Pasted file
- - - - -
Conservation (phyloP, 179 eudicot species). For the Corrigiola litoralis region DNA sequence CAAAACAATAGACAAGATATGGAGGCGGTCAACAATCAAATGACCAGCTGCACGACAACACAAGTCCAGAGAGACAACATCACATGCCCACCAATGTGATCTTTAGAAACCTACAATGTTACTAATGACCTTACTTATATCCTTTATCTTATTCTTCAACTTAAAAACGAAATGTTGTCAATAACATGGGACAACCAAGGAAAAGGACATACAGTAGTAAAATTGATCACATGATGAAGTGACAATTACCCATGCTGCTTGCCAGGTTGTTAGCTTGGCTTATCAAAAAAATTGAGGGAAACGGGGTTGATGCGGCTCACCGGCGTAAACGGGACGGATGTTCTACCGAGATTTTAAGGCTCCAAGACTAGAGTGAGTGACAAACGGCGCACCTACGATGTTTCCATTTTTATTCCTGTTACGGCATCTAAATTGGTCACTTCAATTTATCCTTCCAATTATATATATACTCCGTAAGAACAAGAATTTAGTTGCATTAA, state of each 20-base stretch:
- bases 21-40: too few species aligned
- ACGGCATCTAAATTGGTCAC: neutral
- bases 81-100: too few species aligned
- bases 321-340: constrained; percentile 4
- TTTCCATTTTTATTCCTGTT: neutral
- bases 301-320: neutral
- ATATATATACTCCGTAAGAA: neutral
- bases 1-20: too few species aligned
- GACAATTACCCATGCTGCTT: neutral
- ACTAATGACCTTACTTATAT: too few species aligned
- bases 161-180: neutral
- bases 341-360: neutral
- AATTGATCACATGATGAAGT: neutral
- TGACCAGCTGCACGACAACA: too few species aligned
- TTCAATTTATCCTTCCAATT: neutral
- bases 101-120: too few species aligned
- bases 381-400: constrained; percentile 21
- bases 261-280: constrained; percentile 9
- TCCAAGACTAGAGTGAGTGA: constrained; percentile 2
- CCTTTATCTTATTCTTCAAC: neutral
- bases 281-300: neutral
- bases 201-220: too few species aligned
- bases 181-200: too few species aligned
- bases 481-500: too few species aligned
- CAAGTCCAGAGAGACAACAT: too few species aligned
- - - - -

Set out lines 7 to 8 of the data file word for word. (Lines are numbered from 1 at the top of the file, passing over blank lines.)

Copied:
- bases 301-320: neutral
- ATATATATACTCCGTAAGAA: neutral